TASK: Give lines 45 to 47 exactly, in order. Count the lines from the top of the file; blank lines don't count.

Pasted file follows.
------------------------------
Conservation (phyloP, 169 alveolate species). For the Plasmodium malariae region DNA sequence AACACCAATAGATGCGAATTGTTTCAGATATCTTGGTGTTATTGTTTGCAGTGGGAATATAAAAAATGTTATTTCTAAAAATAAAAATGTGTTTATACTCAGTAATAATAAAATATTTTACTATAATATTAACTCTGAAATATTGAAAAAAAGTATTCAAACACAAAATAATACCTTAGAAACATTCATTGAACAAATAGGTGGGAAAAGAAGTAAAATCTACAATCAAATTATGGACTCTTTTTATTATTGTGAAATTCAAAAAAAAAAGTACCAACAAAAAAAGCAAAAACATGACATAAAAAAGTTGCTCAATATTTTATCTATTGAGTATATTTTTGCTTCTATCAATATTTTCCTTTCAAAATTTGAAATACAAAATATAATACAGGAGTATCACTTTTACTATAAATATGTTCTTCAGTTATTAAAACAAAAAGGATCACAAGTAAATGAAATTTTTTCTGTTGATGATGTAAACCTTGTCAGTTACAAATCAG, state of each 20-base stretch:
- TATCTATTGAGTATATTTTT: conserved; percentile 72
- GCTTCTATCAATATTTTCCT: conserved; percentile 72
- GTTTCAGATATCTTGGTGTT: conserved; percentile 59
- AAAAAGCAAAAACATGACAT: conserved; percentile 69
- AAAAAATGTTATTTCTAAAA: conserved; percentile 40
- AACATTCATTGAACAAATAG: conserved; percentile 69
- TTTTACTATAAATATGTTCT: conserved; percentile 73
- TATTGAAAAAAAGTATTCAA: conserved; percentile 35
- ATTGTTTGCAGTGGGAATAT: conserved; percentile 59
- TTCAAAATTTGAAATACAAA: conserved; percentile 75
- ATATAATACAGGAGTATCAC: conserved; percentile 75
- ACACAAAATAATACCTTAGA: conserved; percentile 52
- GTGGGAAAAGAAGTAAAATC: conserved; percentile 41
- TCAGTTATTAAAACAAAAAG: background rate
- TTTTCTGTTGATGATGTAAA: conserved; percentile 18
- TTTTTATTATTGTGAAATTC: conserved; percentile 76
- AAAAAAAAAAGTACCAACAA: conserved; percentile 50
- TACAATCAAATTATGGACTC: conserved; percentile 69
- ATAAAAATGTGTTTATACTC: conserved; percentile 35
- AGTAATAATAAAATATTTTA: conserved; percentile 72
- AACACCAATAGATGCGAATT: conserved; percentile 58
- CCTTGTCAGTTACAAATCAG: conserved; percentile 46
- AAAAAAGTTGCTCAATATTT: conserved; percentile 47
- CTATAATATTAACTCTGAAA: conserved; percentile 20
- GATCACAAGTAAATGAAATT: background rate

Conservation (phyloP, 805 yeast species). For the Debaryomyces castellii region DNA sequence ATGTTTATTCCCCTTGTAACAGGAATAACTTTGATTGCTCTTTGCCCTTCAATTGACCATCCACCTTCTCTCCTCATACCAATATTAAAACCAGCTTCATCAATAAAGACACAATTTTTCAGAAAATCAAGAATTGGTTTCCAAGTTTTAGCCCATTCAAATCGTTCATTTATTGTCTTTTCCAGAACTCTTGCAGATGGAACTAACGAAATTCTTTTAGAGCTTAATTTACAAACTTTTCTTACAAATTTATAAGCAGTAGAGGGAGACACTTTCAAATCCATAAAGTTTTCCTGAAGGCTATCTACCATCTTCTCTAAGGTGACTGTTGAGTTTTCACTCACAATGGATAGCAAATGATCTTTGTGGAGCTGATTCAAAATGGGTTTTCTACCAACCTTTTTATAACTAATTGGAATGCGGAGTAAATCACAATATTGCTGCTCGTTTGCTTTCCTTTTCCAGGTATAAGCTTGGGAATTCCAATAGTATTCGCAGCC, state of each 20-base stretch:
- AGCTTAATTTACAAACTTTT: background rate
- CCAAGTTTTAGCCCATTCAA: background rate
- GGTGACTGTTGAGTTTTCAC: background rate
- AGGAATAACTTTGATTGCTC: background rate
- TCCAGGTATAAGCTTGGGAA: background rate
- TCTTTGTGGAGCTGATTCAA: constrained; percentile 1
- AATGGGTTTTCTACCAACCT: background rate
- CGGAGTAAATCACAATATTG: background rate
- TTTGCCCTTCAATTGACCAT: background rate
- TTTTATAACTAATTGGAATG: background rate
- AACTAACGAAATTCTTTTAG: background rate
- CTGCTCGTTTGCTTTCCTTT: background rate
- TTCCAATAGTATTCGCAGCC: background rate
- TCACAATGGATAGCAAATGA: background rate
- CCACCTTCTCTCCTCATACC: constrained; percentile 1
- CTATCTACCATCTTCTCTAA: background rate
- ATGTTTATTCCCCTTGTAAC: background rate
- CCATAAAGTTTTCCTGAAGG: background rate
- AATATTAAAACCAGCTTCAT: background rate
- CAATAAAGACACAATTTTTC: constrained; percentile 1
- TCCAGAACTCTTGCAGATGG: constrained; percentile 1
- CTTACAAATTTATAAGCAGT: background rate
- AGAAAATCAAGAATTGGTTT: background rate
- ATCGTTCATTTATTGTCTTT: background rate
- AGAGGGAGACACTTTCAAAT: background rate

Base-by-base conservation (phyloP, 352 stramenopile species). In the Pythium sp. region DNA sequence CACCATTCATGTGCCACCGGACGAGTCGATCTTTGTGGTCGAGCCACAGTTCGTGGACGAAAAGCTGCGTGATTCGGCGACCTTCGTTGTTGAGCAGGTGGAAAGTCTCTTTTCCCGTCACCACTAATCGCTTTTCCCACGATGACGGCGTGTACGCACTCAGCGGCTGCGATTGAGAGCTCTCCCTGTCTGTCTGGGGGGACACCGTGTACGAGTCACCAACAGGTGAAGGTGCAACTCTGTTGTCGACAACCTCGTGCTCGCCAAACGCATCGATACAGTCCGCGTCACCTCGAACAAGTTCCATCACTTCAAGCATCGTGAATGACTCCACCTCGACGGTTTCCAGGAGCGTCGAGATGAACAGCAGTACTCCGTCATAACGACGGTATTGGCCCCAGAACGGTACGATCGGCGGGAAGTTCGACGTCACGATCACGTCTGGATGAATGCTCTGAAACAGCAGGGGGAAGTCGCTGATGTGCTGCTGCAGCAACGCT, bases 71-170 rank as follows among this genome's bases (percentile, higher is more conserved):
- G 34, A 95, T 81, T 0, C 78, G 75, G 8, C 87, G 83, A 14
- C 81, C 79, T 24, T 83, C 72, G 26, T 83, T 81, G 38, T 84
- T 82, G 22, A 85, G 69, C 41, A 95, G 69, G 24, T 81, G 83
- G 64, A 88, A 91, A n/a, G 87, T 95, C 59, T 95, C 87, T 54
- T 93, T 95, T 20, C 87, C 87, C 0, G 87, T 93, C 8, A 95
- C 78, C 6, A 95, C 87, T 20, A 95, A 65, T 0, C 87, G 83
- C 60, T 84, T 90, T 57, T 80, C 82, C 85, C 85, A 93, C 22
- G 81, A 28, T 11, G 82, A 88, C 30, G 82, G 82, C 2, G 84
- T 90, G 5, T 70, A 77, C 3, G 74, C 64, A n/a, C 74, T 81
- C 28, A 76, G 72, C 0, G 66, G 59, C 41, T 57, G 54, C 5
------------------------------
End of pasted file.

- CCATAAAGTTTTCCTGAAGG: background rate
- AATATTAAAACCAGCTTCAT: background rate
- CAATAAAGACACAATTTTTC: constrained; percentile 1